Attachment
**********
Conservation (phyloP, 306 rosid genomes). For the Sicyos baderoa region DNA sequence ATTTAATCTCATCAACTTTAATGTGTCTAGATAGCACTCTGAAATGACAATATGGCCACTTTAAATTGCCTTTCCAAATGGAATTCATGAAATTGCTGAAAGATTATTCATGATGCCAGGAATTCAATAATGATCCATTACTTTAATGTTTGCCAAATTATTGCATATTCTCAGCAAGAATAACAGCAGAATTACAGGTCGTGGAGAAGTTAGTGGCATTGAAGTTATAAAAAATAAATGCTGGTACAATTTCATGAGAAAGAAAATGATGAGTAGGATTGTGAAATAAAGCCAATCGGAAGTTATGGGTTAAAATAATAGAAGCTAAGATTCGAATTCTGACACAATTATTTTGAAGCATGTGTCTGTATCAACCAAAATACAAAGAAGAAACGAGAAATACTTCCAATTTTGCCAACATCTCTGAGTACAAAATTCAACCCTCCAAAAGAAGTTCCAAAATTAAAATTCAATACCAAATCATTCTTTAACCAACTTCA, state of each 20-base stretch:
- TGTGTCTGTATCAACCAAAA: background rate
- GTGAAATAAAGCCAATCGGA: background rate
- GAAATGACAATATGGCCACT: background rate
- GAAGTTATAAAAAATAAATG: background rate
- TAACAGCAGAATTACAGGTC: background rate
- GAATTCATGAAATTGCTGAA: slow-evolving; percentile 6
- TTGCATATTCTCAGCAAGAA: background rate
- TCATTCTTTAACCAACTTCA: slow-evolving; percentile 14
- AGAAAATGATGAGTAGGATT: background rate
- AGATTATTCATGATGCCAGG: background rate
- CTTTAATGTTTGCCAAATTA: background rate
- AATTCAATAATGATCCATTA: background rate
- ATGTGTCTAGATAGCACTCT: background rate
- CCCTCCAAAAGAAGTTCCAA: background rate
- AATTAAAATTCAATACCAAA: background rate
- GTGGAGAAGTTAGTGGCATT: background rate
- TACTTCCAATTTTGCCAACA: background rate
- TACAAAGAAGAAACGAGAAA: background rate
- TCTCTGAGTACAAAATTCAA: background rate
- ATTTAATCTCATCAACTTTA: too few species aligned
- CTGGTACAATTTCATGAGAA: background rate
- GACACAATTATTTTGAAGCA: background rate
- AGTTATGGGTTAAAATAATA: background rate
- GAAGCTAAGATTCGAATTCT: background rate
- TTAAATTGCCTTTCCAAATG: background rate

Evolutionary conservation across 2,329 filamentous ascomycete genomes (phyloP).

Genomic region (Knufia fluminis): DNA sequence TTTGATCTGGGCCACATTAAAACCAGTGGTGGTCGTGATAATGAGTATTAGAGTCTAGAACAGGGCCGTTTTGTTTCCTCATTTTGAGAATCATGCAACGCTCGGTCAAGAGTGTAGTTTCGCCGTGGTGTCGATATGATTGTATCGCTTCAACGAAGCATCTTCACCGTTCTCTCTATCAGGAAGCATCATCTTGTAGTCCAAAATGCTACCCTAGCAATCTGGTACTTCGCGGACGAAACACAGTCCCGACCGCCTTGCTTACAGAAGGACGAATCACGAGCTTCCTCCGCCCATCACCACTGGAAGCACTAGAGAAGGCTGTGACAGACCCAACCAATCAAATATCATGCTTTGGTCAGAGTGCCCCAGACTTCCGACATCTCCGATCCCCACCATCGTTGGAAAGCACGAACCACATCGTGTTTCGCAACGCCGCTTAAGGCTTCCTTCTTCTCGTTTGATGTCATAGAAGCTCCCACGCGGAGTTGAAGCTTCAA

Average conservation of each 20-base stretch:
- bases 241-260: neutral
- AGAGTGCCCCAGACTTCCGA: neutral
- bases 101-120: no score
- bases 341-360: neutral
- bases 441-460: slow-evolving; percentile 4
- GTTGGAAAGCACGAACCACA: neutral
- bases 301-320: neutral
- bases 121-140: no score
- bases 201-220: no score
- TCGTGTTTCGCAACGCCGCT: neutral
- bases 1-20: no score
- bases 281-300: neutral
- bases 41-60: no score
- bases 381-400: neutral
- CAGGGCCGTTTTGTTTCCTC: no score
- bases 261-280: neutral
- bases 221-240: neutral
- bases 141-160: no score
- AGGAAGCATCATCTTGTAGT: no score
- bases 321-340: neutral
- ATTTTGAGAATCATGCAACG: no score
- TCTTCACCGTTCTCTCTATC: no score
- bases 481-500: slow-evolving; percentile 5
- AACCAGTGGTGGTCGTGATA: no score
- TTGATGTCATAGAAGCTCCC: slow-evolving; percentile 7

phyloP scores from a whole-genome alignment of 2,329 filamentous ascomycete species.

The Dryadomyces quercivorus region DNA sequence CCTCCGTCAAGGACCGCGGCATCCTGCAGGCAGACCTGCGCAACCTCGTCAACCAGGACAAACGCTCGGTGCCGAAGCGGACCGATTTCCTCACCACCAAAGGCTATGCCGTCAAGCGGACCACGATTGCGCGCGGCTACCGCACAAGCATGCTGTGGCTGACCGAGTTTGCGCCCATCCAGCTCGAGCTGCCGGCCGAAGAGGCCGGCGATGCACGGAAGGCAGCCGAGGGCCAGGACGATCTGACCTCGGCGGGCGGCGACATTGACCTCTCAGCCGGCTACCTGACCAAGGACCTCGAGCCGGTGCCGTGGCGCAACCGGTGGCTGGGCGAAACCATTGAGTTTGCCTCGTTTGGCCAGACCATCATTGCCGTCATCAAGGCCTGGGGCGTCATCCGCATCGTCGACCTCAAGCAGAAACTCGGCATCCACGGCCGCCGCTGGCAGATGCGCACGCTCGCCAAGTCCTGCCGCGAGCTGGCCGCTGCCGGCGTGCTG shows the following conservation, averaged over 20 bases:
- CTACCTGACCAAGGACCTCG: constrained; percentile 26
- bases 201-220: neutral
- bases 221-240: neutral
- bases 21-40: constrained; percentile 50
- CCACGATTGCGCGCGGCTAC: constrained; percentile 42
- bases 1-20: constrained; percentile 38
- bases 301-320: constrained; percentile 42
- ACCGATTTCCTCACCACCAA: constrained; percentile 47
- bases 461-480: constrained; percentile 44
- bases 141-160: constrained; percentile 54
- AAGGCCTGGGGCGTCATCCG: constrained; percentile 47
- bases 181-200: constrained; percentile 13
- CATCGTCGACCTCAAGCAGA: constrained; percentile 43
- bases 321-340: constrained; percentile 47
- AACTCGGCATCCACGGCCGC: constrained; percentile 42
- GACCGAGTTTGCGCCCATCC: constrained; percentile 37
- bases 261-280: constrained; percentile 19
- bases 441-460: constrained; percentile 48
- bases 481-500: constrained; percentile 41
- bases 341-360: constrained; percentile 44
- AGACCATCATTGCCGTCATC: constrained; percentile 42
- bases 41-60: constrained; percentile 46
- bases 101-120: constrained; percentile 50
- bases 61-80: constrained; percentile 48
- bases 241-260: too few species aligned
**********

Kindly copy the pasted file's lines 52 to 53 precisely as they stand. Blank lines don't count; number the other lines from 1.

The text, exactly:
- bases 481-500: slow-evolving; percentile 5
- AACCAGTGGTGGTCGTGATA: no score